The romance between Bex and Nick was cute, and I liked the surrounding cast of characters as well. I couldn't always remember the backstory for all the supporting characters, but they still rounded out the story nicely. Additionally, everyone seemed to grow (in ways both good and bad!) throughout the story, so it was fun to see how all the characters changed over time. This book spanned so many years, it would be strange if all the characters stayed static; seeing how they all matured or not was interesting. Even the relationship between Bex and her sister, once best friends who could not be separated, changed over the course of the book, and although it wasn't always for the better, it was easy to understand how Bex's engagement changed so much - for everyone.
This book felt slightly longer than it could have been, but the story did move along nicely. I never tore through the pages, but I also never felt bored and did enjoy it. Cute story overall and anyone looking to live out their British princess fantasies will probably devour this!...more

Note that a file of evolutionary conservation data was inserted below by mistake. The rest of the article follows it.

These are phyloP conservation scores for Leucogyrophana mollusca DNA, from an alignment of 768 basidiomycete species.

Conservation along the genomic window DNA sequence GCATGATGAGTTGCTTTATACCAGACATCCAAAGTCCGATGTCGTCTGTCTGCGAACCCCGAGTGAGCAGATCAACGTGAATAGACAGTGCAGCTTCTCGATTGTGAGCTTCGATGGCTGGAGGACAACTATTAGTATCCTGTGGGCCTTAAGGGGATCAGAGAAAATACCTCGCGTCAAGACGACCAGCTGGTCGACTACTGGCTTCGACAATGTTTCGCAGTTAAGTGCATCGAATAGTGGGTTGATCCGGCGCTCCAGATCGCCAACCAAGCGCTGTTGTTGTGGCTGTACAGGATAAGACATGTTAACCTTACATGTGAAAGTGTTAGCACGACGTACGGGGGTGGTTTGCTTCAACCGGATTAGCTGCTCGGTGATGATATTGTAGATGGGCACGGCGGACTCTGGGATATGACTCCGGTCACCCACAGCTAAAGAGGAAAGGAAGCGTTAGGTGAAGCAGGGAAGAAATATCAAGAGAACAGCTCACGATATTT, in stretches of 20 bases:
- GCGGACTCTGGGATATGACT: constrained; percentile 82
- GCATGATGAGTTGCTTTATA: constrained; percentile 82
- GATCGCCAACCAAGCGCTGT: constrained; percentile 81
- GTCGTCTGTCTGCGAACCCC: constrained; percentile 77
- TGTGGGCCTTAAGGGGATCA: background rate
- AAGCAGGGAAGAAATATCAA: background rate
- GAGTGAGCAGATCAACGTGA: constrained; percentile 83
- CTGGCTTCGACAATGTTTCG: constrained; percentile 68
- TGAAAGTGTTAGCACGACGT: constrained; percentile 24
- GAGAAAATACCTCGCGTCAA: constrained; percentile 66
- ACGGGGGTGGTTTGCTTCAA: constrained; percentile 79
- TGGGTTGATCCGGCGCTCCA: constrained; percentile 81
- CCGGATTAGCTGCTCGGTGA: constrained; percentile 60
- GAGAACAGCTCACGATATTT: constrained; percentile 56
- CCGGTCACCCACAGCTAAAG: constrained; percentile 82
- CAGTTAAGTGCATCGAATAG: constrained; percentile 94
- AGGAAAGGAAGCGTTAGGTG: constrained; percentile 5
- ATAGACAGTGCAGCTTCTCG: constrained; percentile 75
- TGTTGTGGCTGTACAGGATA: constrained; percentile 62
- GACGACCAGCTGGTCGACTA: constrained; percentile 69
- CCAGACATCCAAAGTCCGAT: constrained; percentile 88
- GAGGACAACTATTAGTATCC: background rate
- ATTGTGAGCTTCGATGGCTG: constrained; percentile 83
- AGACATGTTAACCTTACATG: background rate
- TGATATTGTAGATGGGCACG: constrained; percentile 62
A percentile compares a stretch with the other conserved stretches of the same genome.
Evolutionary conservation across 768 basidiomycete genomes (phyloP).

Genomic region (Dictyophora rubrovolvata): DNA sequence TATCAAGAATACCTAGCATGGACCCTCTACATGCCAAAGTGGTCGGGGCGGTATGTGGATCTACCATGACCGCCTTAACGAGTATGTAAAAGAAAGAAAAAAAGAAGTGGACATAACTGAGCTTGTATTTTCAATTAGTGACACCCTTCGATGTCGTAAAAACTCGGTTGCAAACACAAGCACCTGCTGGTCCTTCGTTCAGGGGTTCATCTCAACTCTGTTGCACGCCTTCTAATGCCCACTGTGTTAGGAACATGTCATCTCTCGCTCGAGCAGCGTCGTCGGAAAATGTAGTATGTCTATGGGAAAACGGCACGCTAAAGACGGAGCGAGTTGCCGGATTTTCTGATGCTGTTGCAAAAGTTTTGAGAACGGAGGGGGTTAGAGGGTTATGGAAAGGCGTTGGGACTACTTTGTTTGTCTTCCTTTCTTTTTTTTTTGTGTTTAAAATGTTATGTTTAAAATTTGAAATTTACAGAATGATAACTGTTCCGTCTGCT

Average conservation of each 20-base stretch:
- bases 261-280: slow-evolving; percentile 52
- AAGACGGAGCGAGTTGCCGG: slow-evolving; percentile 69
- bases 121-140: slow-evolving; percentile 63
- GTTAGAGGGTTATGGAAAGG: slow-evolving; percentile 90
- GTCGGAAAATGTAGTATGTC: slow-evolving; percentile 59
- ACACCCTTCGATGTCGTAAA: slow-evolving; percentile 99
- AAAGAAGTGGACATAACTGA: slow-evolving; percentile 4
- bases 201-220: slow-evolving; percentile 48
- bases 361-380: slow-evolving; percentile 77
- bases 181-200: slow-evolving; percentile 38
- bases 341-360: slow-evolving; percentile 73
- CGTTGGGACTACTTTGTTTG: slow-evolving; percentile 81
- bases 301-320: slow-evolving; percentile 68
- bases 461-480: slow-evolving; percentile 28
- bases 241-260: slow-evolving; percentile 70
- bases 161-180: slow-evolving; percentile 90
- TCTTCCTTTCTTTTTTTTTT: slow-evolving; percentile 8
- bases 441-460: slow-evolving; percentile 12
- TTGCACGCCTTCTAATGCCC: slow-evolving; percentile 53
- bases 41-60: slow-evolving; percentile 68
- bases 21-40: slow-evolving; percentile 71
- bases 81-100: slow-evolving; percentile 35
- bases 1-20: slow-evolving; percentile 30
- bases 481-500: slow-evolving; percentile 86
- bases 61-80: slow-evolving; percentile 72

Sukie reluctantly moves with her parents to an old house owned by her elder cousin, Hepzibah. The house is in poor shape and appears to be inhabited bSukie reluctantly moves with her parents to an old house owned by her elder cousin, Hepzibah. The house is in poor shape and appears to be inhabited by ghosts, but this is nothing new to Sukie, since her own sister is now a ghost that only Sukie can see. The ghosts themselves, however, are new. Soon Sukie becomes aware of certain old items that appear to be haunted somehow, with a "feel" to them that's different but she isn't sure what it means. Meanwhile, Sukie's learning about her family's history from Hepzibah and trying to figure out how some of the stories end and where buried treasure might be buried, since a ghost in the house says she wants Sukie to find that. All this leads Sukie to the New-York Circulating Material Repository, where fictional items that have entered the real world are stored.